While large banks have been pulling back from the auto finance space — or at least tempering growth amid rising delinquencies and charge-offs — Capital One Financial Corp. has been the exception as it grew its portfolio three times faster this year than its closest bank competitor, according to data compiled by the analytics company Trefis.
Overall the industry has grown to a new record high of $1.1 trillion in auto loan outstandings, but banks lost share in that overall market in 2017. The combined marketshare of the five largest banks in the industry — JPMorgan Chase, Ally Financial Inc., Wells Fargo & Co., Capital One and Bank of America — shrunk to 25.3% compared with 26.2% the year prior, according to the report published by Nasdaq.
Despite that pullback among Capital One’s peers, the bank grew its auto portfolio by 15.1% year over year in the third quarter, compared with 4.9% growth from the next fastest growing company in the space — Bank of America.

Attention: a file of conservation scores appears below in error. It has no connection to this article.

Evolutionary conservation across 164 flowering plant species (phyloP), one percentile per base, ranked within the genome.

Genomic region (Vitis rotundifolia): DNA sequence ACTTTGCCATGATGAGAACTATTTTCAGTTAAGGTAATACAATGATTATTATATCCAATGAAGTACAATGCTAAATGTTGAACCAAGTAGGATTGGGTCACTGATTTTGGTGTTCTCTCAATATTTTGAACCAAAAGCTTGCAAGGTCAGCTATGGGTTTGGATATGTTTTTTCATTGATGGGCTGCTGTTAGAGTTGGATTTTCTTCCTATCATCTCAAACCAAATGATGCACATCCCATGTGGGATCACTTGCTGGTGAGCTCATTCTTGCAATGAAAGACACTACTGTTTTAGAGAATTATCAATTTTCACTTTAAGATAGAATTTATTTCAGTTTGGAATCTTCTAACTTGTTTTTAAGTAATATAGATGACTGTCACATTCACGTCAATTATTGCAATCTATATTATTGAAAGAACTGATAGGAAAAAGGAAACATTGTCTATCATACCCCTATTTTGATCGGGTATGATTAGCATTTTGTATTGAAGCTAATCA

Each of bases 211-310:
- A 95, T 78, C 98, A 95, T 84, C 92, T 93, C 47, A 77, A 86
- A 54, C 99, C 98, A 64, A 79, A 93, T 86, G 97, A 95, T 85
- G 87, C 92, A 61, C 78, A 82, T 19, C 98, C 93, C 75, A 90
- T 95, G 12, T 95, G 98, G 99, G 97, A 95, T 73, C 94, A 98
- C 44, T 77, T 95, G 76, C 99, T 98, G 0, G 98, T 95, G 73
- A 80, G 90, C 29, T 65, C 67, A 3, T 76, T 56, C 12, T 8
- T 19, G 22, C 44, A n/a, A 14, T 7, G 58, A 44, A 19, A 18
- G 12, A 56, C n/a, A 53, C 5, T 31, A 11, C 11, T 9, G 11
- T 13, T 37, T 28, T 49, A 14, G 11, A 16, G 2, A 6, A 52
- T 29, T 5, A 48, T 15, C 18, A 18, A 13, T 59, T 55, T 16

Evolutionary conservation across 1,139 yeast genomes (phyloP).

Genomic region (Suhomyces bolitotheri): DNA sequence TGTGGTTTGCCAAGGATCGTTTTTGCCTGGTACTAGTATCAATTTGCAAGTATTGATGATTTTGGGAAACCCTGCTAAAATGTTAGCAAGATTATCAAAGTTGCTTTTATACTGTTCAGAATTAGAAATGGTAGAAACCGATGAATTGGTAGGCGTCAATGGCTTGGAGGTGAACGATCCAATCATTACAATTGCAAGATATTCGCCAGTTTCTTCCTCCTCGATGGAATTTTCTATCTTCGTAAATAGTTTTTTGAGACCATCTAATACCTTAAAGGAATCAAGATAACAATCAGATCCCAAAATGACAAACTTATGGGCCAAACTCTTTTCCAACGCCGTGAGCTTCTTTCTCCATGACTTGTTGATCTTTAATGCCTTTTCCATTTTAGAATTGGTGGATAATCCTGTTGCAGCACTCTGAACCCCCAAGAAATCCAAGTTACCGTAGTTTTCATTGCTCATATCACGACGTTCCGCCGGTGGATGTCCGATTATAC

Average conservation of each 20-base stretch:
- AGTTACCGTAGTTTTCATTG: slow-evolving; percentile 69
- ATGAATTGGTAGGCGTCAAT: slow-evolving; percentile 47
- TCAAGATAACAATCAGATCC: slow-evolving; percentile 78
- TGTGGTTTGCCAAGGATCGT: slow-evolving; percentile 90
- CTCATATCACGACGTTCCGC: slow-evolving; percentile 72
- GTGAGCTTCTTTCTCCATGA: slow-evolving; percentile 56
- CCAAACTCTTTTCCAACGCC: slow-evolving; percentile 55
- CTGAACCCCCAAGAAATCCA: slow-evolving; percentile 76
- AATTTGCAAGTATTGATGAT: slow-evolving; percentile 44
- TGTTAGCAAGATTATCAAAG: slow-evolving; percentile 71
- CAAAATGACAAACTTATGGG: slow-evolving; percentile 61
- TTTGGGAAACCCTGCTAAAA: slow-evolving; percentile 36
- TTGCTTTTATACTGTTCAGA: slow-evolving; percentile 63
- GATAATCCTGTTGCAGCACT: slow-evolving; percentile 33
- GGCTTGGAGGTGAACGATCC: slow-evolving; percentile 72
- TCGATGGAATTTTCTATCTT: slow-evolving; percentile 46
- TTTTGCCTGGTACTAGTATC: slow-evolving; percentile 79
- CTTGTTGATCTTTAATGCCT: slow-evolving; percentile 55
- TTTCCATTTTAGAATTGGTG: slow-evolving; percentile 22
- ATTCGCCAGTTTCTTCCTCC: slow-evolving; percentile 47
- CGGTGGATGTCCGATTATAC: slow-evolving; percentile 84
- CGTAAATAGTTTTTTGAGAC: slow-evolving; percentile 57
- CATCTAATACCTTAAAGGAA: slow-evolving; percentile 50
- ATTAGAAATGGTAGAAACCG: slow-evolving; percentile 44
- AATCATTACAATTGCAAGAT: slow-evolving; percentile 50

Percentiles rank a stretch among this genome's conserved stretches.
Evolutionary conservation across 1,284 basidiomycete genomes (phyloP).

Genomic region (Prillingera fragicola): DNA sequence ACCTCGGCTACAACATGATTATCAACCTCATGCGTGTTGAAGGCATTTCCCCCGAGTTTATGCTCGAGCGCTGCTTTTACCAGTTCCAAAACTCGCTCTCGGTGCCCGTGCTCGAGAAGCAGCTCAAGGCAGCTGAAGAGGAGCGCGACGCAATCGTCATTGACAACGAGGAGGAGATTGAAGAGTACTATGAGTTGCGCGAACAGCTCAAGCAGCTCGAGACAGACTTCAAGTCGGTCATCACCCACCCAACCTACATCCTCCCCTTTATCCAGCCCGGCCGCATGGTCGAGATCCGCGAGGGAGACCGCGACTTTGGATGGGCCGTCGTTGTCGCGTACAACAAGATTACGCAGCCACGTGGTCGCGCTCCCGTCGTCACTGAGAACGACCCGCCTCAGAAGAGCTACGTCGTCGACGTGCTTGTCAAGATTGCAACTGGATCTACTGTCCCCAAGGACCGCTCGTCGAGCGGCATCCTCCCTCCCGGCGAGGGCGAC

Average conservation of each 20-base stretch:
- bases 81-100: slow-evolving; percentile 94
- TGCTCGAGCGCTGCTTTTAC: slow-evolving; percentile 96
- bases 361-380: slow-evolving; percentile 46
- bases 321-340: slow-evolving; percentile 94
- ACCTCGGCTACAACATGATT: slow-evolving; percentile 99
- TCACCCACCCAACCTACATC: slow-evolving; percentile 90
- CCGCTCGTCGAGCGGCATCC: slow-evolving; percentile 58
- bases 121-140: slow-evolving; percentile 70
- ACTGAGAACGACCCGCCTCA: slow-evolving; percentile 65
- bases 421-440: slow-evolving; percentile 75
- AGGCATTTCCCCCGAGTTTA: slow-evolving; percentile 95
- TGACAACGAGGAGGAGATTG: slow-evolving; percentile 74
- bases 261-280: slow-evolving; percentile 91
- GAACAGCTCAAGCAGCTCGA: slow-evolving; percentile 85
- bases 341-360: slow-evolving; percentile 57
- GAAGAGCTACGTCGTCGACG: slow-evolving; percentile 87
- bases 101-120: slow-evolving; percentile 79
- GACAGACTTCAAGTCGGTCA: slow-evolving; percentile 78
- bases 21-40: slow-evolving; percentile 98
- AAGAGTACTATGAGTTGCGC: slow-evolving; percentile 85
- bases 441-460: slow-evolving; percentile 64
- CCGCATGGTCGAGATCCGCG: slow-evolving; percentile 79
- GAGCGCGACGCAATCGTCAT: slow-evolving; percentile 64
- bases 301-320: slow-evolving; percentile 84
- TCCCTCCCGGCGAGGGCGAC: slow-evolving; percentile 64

“[Capital One] continues to focus on growing its auto lending operations — a strategy that could potentially keep charge-off rates elevated in the near future if the bank does not maintain strict lending standards,” Trefis said in the report. “While Capital One’s auto loan charge-off rates have been hurt over recent quarters, we believe that the bank’s expertise in the card lending industry — which also has a similar high-risk, high-return profile — should benefit its auto lending arm.”
Ally Financial still grew its portfolio by 3.9% in the third quarter, but JPMorgan Chase remained more stagnant at 0.9% growth while Wells Fargo scaled back its portfolio by 11.8% amid a consolidation of its service centers and its forced insurance scandal.
The banks remain in their respective rankings with Ally maintaining its status as the largest portfolio at $67.1 billion. However, Capital One has quickly gained on Wells Fargo and threatens to secure a spot as the third largest bank lender in the country. Capital One’s portfolio sits at $53.3 billion compared with $55.5 billion at Wells Fargo.